Impact of Emotional Intelligence: New Harris Poll Study

One of the questions people are asking themselves these days is, “Who do I believe?” With everyone learning at essentially the same time, a lot of advice is conflicting. Who you believe eventually comes down to who you trust.

It’s the same way with financial relationships. The Million Dollar Round Table (MDRT) recently announced the results of a Harris Poll study that was conducted on their behalf, in which we learn that among more than 2,000 adults in the United States, 85% of them would be more likely to trust recommendations from financial advisors if those advisors demonstrate emotional intelligence. A press release announcing the study reads, “In a time of historic turmoil, advisors seeking to reassure, reposition, or even retain clients must exhibit genuine empathy and compassion.”

The study does a great job of illustrating the important differences between talking about empathy and actually exhibiting it. The results, the release states, show that “emotional know-how is seen as a foundational skill rather than a mark of exceptional work,” and I would have predicted that even before seeing the results. To gain the trust of your clients and prospects over the long term, you have to show them that you know what they’re feeling. I’m not sure there’s ever been a time when that’s been more important than over the past few months.

Some of the results of this study really drive home the practical side of emotional intelligence. For example, the study shows that Americans would be more likely to trust advice from advisors who practice in the following ways:

  • Listen to and acknowledge their clients’ needs (57%).
  • Communicate in easily understood ways (57%).
  • Follow through on their word (55%).
  • Show they care about their clients as people (52%).

These numbers contrast sharply with the relatively small percentage of Americans (30%) who say they would be more likely to trust the advice of advisors with up-to-date websites. In addition, even fewer (25%) say the same for advisors who regularly recommend relevant content. Here’s the takeaway, according to the release: “While digital literacy makes business operations more efficient and helps bring clients in the door, it does not by itself communicate trustworthiness.”

According to MDRT president Regina Bedoya, CLU, ChFC, “In this period of societal and institutional instability, financial advisors must connect with clients on more personal levels than ever before. Advisors can successfully adjust and help clients navigate this new reality by embracing the sentimental side of financial advising.”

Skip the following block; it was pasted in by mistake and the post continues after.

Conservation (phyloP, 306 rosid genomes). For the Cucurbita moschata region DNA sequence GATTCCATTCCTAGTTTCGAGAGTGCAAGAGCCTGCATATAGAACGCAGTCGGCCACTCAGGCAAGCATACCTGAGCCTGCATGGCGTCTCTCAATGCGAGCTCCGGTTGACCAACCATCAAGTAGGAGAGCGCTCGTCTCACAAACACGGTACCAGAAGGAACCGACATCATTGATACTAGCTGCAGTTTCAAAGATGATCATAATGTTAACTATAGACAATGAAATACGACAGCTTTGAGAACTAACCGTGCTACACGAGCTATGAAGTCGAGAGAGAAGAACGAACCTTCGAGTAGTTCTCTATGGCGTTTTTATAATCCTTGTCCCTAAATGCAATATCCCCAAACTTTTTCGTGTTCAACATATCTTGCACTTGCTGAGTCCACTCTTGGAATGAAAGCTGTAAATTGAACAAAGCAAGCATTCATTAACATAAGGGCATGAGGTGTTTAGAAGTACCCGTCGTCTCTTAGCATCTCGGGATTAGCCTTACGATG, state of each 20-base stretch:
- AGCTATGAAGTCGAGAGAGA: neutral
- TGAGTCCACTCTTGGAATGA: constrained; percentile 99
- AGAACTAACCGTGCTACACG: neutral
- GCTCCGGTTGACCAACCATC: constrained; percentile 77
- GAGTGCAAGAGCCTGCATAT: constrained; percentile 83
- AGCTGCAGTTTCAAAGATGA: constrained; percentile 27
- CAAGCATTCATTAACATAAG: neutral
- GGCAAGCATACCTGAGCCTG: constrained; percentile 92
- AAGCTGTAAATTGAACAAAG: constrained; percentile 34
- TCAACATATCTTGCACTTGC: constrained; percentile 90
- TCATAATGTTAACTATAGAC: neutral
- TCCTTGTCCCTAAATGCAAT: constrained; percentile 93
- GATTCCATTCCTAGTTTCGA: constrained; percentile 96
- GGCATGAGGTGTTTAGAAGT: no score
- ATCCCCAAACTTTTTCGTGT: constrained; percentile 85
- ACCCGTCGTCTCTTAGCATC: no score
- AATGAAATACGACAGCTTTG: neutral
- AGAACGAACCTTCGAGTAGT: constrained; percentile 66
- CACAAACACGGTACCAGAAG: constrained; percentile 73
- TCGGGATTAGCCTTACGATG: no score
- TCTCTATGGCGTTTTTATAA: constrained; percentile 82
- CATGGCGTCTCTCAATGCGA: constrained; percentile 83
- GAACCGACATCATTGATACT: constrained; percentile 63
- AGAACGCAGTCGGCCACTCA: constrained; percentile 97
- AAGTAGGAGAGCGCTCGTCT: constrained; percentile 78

As an advisor looking at the results highlighted in this study, you might be gratified to know that most Americans with financial advisors give those advisors high marks, with a full 89% saying that their personal advisor displays strong emotional intelligence. Areas for improvement are in conflict resolution and emotional management, where only 32% of Americans who work with an advisor say their advisor can resolve conflicts and only 40% say their advisor is disciplined in managing their own emotional reactions during their discussions.

Contrary to the popular perception that baby boomers and members of Generation Z have vastly different takes on life, this particular study shows that the two generations agree on what advisors can do to earn their trust. The results show that 61% of baby boomers (defined as those born between 1947 and 1965) and 62% of Gen Z (defined as those born between 1998 and 2002) say they are more likely to trust advisors who listen to and acknowledge their clients’ needs. With those in the generational middle, Generation X (born 1966–1981) and millennials (born 1982–1997), only 52% of Gen Xers and 54% of millennials say the same.

That gap extends to other skills as well. According to the release, “almost one half of baby boomers (47%) and Gen Z (49%) say they would be more likely to trust advisors who check in with their clients frequently, versus 39% of Gen X and 36% of millennials. Tailoring financial plans to economic cycles and policy trends elicits similarly divergent responses, with more baby boomers (39%) and Gen Z adults (40%) saying such work would make them more likely to find an advisor trustworthy than Gen Xers (28%) and millennials (24%).”

“Consumers have clearly communicated their needs to advisors and paved a path for us to meet them,” Ms. Bedoya said. “As we work to build emotionally centered client relationships, MDRT stands ready to exceed the expectations of the American people.”

Whether an MDRT member or not, the advisor would do well to value those relationships they have built and are building. Clients are using the strength of your emotional bond as a key factor in deciding where they place their trust . . . and their business.



Chuck Hirsch is the former editor and publisher of Life Insurance Selling magazine. He continues to contribute to insurance industry publications, in addition to providing consulting and marketing services through his firm, Hirsch Communications Consulting, LLC. He can be reached at [email protected].